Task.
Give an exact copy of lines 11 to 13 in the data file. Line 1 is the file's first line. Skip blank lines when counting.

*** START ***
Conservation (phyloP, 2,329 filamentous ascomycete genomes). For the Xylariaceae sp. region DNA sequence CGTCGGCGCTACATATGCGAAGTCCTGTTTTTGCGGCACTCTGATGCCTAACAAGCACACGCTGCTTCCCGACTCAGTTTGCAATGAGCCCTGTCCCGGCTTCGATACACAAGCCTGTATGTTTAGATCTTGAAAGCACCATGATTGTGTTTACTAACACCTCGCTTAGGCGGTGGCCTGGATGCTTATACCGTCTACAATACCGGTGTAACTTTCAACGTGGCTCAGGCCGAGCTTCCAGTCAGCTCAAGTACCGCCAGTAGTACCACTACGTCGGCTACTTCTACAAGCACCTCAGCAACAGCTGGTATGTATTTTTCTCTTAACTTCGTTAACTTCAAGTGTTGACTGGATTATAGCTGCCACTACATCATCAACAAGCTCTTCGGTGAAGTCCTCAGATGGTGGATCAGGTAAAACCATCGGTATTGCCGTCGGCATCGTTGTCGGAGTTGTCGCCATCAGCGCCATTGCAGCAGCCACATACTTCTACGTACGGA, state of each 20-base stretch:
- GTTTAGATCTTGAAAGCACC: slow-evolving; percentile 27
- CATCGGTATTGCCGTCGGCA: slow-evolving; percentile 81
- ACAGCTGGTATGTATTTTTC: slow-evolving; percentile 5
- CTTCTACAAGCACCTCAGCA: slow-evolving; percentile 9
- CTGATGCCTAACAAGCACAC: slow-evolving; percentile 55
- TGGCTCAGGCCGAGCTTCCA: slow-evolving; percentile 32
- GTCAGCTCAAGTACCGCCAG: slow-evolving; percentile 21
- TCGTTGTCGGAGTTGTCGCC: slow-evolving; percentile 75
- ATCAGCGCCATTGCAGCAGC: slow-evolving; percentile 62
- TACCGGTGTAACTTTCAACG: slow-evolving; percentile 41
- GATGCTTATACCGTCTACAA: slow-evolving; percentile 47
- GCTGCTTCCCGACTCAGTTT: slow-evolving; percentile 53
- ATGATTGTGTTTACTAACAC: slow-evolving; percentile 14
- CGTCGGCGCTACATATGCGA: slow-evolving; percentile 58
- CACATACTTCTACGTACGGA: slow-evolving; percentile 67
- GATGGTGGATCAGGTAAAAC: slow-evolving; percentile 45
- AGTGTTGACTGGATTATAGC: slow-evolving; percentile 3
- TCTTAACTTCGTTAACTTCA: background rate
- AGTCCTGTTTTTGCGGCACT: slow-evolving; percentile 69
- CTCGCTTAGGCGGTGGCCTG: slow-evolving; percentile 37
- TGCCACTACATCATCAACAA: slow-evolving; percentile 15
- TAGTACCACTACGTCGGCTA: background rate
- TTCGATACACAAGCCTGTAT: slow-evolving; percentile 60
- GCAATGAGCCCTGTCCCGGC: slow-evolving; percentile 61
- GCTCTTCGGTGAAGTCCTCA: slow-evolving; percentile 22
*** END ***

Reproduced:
- TACCGGTGTAACTTTCAACG: slow-evolving; percentile 41
- GATGCTTATACCGTCTACAA: slow-evolving; percentile 47
- GCTGCTTCCCGACTCAGTTT: slow-evolving; percentile 53